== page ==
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    Go First Lenders to Vote on Liquidation as Suitors Fail to Emerge


    Go First Lenders to Vote on Liquidation as Suitors Fail to Emerge

    In a disheartening turn of events for Go First, the beleaguered Indian airline faces the imminent prospect of liquidation as lenders prepare to cast their votes on the company’s future. Following a failed bid process that concluded without any potential buyers stepping forward, the decision to dissolve the insolvent carrier is gaining traction among the creditors.

    The situation unfolded as sources revealed that Go First’s creditors are set to deliberate on a proposal for the airline’s liquidation, as disclosed by banking insiders familiar with the matter. An unnamed banker from a state-run bank, part of Go First’s creditors, disclosed, “The proposal whether or not to liquidate the airline has been floated, and individual lenders will take the proposal to their boards and submit final votes in 10-15 days.”

    The absence of interest from potential suitors has swayed banking institutions towards opting for liquidation over restarting the insolvency process. The Committee of Creditors convened over Wednesday and Thursday to chart the course of action for the airline’s future.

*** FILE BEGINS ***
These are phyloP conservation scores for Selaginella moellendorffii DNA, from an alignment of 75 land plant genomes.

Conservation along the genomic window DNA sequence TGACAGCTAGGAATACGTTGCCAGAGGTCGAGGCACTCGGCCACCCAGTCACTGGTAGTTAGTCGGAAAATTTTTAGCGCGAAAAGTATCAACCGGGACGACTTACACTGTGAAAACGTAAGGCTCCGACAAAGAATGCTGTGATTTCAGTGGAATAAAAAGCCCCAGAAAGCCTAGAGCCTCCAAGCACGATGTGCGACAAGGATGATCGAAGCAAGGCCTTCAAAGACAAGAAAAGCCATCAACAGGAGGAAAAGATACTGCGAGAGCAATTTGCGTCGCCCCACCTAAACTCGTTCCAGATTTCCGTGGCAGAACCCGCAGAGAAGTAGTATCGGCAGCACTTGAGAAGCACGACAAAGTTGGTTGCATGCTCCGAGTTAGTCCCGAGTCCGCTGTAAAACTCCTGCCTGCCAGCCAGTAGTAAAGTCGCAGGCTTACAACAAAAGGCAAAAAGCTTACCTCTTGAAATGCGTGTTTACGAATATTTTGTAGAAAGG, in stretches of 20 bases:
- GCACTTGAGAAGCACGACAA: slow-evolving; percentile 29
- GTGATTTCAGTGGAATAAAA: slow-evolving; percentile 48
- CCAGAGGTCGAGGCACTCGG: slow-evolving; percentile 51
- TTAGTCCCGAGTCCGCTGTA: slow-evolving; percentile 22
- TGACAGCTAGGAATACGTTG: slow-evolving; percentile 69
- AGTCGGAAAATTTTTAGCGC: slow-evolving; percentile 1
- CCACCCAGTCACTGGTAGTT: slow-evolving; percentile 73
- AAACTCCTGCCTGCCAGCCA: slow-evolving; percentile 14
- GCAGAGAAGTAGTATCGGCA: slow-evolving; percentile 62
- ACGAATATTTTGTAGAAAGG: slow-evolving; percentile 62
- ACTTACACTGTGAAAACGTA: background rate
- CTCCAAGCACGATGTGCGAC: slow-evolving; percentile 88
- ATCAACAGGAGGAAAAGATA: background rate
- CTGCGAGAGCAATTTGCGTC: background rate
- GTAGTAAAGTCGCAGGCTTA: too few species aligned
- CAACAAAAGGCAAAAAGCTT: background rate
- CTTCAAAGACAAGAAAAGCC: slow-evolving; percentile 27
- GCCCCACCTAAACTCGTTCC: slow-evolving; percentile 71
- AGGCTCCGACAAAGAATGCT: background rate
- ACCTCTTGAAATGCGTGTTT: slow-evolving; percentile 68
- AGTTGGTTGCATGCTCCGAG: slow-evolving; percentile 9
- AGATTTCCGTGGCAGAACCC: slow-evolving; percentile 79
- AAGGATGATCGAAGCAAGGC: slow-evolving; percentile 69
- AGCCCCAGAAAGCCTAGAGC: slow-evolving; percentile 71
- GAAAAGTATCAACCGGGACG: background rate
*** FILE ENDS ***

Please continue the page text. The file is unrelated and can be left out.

Key creditors, including Central Bank of India, Bank of Baroda, IDBI Bank, and Deutsche Bank, stand among the significant stakeholders awaiting the decision. Despite Jindal Power’s initial expression of interest in taking over Go First, their decision to abstain from submitting a bid further compounded the airline’s woes.

    “The lack of suitors and mounting legal hurdles are pushing banks towards the liquidation route,” mentioned a second banker involved in the proceedings. Notably, the presence of collateral linked to the loans further amplifies the rationale for liquidation, as opposed to investing additional funds in the protracted insolvency process.

    Go First finds itself entangled in a legal battle with its lessors, as a court-issued moratorium hindered their efforts to reclaim leased planes. Although recent amendments to India’s insolvency regulations theoretically permit lessors to repossess aircraft, a conclusive court ruling is pending regarding the retrospective application of these changes to Go First’s case.

    The airline’s resolution professional, overseeing the insolvency process, remained unavailable for immediate comment on the recent developments.

    The cumulative debt burdening Go First stands at a substantial 65.21 billion rupees ($785.6 million), reflecting the magnitude of the financial strain on the now-defunct carrier.

    As the fate of Go First teeters on the edge, the looming decision for liquidation marks a pivotal chapter in the troubled trajectory of the airline, signifying the potential end to efforts aimed at salvaging its operations amidst mounting challenges.

    Sources By Agencies

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